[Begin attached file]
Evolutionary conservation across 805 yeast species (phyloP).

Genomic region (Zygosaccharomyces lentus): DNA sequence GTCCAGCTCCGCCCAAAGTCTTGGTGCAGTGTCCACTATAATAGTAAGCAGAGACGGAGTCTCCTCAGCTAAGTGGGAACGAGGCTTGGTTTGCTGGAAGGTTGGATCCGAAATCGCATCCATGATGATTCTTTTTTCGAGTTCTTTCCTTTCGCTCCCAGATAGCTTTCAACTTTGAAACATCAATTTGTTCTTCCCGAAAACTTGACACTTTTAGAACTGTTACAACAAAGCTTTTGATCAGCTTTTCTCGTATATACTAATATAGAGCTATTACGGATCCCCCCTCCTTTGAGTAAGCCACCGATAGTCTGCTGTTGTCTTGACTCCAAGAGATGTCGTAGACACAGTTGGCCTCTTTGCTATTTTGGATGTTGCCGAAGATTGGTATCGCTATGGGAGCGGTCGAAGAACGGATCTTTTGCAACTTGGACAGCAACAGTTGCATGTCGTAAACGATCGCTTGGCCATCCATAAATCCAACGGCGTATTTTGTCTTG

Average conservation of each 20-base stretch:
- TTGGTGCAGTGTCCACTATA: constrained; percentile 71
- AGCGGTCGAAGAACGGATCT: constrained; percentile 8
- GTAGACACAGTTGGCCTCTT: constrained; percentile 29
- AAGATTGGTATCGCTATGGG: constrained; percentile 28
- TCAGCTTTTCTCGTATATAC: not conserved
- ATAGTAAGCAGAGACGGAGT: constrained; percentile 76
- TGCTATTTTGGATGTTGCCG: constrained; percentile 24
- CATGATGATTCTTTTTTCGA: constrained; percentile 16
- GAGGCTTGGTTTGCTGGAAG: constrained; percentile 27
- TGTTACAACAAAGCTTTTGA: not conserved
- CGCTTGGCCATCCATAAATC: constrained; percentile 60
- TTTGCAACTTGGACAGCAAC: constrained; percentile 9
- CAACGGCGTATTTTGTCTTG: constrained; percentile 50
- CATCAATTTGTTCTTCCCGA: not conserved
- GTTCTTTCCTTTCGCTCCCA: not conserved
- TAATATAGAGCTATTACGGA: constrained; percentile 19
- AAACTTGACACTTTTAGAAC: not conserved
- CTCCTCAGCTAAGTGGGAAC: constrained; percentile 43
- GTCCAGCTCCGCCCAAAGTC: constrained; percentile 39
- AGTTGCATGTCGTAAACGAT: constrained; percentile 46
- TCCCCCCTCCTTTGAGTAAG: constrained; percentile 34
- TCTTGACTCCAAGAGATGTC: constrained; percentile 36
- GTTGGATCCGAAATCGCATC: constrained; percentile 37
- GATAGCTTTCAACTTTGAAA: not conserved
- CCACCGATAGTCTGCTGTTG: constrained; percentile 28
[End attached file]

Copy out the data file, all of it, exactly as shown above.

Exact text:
Evolutionary conservation across 805 yeast species (phyloP).

Genomic region (Zygosaccharomyces lentus): DNA sequence GTCCAGCTCCGCCCAAAGTCTTGGTGCAGTGTCCACTATAATAGTAAGCAGAGACGGAGTCTCCTCAGCTAAGTGGGAACGAGGCTTGGTTTGCTGGAAGGTTGGATCCGAAATCGCATCCATGATGATTCTTTTTTCGAGTTCTTTCCTTTCGCTCCCAGATAGCTTTCAACTTTGAAACATCAATTTGTTCTTCCCGAAAACTTGACACTTTTAGAACTGTTACAACAAAGCTTTTGATCAGCTTTTCTCGTATATACTAATATAGAGCTATTACGGATCCCCCCTCCTTTGAGTAAGCCACCGATAGTCTGCTGTTGTCTTGACTCCAAGAGATGTCGTAGACACAGTTGGCCTCTTTGCTATTTTGGATGTTGCCGAAGATTGGTATCGCTATGGGAGCGGTCGAAGAACGGATCTTTTGCAACTTGGACAGCAACAGTTGCATGTCGTAAACGATCGCTTGGCCATCCATAAATCCAACGGCGTATTTTGTCTTG

Average conservation of each 20-base stretch:
- TTGGTGCAGTGTCCACTATA: constrained; percentile 71
- AGCGGTCGAAGAACGGATCT: constrained; percentile 8
- GTAGACACAGTTGGCCTCTT: constrained; percentile 29
- AAGATTGGTATCGCTATGGG: constrained; percentile 28
- TCAGCTTTTCTCGTATATAC: not conserved
- ATAGTAAGCAGAGACGGAGT: constrained; percentile 76
- TGCTATTTTGGATGTTGCCG: constrained; percentile 24
- CATGATGATTCTTTTTTCGA: constrained; percentile 16
- GAGGCTTGGTTTGCTGGAAG: constrained; percentile 27
- TGTTACAACAAAGCTTTTGA: not conserved
- CGCTTGGCCATCCATAAATC: constrained; percentile 60
- TTTGCAACTTGGACAGCAAC: constrained; percentile 9
- CAACGGCGTATTTTGTCTTG: constrained; percentile 50
- CATCAATTTGTTCTTCCCGA: not conserved
- GTTCTTTCCTTTCGCTCCCA: not conserved
- TAATATAGAGCTATTACGGA: constrained; percentile 19
- AAACTTGACACTTTTAGAAC: not conserved
- CTCCTCAGCTAAGTGGGAAC: constrained; percentile 43
- GTCCAGCTCCGCCCAAAGTC: constrained; percentile 39
- AGTTGCATGTCGTAAACGAT: constrained; percentile 46
- TCCCCCCTCCTTTGAGTAAG: constrained; percentile 34
- TCTTGACTCCAAGAGATGTC: constrained; percentile 36
- GTTGGATCCGAAATCGCATC: constrained; percentile 37
- GATAGCTTTCAACTTTGAAA: not conserved
- CCACCGATAGTCTGCTGTTG: constrained; percentile 28